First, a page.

Dirt Rag Magazine

First Look: New FiveTen Kestrel Lace

Say what you will about the enduro craze, but one thing we can’t deny is that many of the products being developed for racing have led to goods that are perfect for good ol’ fashioned mountain biking. One example is these new FiveTen Kestrel Lace shoes we found at Crankworx.


The Kestrel model was first introduced as a performance shoe that is lighter and stiffer than FiveTen’s more gravity-oriented models. It is built with a carbon-infused shank and closes with a BOA system. The new lace-up version, however, uses a more traditional nylon shank and traditional laces. The uppers are synthetic and the outsole features FiveTen’s dot pattern with S1 rubber. Both the lace and the BOA versions will be available going forward.


The Kestrel Lace will be available in both men’s and women’s versions and retail for $150 when they hit stores in February.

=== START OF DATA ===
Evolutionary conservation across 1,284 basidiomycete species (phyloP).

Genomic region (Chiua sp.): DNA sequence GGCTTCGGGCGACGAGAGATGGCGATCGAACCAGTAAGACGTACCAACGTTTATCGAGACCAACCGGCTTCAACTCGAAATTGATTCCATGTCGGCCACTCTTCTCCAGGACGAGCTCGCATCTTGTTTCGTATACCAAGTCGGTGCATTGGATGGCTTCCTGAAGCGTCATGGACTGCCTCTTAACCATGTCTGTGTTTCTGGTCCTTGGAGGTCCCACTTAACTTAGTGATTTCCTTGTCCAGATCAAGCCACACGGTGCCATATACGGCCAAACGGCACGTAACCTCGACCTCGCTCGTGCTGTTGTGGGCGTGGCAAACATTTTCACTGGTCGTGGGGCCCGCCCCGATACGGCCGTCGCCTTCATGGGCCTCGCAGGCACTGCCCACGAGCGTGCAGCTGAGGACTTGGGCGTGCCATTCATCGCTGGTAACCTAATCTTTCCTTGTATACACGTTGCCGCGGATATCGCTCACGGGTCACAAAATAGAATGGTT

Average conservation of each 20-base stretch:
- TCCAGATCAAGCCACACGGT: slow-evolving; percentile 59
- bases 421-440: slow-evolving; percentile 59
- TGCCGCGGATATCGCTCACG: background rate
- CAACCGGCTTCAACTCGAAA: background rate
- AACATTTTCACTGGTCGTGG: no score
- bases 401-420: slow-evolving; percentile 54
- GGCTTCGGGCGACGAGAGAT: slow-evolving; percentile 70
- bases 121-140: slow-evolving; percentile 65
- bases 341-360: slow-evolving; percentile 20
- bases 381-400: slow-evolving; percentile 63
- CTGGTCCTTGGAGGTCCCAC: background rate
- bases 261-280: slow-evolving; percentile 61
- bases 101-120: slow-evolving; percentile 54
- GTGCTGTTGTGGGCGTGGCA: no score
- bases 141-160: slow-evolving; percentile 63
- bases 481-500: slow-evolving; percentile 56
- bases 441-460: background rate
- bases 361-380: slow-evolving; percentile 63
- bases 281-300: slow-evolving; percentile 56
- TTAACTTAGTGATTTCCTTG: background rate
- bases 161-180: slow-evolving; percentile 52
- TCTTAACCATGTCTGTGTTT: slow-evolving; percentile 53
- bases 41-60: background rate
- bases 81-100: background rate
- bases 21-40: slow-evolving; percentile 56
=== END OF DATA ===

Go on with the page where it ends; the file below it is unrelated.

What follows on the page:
Shimano releases new gravity, touring and winter shoes

The new Shimano gravity series has been designed with input from Men’s Downhill World Champion Gee Atherton, 2013 Downhill World Champion Rachel Atherton and multiple British 4X National Champion Dan Atherton. The Atherton’s influence is clear to see in the AM9, which the whole GT Atherton team has been testing since the beginning of the season, with protection and grip to suit harsh riding conditions and the most aggressive riding styles.




The newly designed pedal channel in the outsole of the AM9 makes it easier to re-engage to the pedal while unclipped. This feature also brings about a weight-saving of 217g per pair (size 40), a 23% reduction over the AM45. It features a comfortable EVA foam construction midsole and Volume Tour Last sizing outsole for extra volume at the ball of the foot, providing additional comfort and support on and off the bike. A Velcro strap on the upper of all new AM shoes keeps the foot securely in place with even tension across the metatarsal bones.




The AM7 is identical to the AM9 but with a flat Virbram outsole for flat pedals. Armoured lace shields on the AM9 and AM7 provide additional metatarsal protection from the elements and keep laces confined, away from chain rings and cranks.